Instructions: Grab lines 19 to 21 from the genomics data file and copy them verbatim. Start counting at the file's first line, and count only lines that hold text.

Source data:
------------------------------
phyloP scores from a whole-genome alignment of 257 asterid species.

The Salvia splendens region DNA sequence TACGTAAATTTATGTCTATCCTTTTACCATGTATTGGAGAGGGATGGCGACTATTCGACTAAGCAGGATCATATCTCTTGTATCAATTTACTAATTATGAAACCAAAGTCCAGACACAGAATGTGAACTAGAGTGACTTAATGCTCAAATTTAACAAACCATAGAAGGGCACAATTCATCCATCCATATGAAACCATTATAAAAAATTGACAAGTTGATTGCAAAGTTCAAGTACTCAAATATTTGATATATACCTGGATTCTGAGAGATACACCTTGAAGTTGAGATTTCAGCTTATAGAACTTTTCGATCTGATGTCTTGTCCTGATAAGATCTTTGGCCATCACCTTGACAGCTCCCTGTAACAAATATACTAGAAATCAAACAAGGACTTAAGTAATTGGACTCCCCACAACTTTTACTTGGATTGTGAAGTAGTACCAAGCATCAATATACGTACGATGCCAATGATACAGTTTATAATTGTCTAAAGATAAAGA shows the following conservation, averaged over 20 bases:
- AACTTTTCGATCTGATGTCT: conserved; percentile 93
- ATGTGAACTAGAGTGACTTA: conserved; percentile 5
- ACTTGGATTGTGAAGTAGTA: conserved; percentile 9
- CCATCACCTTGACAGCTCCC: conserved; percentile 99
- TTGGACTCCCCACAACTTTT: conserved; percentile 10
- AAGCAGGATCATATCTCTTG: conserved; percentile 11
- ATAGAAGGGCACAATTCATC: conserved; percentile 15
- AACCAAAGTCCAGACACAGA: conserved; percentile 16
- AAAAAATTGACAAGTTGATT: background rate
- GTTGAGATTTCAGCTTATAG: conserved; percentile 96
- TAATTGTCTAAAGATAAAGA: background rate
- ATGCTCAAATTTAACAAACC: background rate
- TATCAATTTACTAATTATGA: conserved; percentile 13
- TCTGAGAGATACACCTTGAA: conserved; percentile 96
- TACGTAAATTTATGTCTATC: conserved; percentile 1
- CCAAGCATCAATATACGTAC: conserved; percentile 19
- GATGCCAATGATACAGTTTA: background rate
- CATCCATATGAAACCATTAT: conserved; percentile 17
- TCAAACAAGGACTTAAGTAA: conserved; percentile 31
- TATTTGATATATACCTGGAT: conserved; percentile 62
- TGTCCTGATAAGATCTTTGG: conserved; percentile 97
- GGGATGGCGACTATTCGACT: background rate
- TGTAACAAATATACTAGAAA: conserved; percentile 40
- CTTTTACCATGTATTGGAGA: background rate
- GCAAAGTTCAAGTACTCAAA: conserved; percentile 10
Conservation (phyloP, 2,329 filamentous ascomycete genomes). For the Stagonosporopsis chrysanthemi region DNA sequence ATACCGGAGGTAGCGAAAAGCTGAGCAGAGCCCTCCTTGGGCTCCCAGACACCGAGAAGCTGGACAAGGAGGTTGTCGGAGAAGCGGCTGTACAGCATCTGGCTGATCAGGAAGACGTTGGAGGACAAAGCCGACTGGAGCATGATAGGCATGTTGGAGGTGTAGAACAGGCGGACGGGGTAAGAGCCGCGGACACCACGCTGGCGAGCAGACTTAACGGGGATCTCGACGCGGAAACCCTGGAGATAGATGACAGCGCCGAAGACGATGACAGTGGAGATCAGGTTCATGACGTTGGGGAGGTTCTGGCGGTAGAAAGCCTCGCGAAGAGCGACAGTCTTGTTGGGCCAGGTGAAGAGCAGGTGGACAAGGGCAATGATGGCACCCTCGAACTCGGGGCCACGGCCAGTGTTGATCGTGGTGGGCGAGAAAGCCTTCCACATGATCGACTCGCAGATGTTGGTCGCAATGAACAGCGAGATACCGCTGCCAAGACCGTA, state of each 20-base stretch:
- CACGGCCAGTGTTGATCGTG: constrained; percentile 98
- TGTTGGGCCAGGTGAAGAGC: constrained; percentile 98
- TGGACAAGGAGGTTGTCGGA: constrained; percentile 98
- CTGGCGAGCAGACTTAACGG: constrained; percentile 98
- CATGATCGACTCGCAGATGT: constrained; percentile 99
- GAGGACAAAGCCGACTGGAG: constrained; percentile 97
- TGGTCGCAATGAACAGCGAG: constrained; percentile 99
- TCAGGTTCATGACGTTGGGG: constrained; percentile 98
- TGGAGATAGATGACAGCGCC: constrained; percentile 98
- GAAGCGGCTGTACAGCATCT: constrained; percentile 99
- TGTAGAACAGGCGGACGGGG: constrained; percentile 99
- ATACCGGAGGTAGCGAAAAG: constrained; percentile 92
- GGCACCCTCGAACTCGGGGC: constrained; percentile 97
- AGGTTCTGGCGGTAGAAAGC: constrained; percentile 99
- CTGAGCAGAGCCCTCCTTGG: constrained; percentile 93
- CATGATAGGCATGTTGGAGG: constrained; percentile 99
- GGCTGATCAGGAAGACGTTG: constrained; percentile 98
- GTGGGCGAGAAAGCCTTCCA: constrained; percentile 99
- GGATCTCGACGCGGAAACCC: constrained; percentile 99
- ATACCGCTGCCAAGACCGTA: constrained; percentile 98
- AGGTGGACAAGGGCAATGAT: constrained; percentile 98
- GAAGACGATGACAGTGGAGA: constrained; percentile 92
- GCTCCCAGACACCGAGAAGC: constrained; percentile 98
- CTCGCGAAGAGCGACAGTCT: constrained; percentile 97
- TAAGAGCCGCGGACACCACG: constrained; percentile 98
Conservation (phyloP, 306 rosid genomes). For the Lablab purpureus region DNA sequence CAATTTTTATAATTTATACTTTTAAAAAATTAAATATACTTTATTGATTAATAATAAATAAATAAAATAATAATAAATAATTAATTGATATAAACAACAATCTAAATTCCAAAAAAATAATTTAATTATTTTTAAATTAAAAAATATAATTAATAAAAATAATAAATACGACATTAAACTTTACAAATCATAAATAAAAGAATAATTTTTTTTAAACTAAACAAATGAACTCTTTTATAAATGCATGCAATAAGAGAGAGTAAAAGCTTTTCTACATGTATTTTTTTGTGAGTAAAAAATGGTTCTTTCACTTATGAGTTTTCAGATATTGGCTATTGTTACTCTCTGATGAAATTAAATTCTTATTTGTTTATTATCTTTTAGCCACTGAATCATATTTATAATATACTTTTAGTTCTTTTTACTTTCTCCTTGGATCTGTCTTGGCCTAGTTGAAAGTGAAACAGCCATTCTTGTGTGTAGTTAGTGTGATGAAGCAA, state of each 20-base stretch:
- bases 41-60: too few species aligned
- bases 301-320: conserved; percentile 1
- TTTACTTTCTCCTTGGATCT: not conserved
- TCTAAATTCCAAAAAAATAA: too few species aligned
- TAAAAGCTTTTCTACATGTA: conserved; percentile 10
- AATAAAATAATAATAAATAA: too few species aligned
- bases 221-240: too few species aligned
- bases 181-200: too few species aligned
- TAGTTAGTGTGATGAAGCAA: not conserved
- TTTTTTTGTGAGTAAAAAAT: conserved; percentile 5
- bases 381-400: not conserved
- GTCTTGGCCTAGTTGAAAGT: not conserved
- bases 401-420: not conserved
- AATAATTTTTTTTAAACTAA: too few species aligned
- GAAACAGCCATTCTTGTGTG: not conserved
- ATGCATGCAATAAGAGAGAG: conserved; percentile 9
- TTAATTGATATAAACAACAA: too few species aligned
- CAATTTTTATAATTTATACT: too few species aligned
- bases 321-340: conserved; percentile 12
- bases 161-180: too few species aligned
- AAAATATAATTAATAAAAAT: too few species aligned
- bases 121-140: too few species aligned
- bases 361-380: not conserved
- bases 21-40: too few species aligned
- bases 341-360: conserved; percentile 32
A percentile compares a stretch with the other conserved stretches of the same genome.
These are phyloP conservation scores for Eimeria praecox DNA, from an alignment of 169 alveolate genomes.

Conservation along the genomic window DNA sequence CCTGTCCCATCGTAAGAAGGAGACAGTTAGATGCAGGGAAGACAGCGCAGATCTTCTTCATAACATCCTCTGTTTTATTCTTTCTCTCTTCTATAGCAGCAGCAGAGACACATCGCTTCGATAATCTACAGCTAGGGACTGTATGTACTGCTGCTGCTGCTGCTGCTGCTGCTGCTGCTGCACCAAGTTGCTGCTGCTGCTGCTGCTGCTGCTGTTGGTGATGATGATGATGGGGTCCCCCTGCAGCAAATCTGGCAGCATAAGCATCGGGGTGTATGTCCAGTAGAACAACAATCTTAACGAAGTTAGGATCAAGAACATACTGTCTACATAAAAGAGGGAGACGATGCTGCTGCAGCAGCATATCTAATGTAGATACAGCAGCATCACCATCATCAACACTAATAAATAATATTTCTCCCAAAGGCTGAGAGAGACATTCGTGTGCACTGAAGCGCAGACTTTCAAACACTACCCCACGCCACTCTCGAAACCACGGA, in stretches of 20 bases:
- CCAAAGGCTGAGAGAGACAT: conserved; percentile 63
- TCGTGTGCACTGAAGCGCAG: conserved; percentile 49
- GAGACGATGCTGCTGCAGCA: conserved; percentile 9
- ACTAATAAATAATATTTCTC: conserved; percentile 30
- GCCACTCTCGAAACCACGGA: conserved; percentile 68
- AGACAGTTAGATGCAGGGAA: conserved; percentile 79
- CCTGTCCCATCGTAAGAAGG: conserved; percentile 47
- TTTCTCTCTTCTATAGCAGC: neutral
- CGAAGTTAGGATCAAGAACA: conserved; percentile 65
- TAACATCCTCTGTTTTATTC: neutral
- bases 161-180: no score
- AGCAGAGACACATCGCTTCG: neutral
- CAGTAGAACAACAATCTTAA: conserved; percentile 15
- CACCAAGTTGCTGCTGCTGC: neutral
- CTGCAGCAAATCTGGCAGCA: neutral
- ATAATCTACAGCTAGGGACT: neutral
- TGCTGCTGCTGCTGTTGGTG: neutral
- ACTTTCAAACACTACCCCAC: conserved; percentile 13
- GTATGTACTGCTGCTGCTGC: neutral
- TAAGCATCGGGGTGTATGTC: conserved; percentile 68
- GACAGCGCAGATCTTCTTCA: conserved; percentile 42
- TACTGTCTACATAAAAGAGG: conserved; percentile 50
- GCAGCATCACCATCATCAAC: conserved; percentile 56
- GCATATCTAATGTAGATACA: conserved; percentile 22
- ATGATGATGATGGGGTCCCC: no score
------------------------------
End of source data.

- GATGCCAATGATACAGTTTA: background rate
- CATCCATATGAAACCATTAT: conserved; percentile 17
- TCAAACAAGGACTTAAGTAA: conserved; percentile 31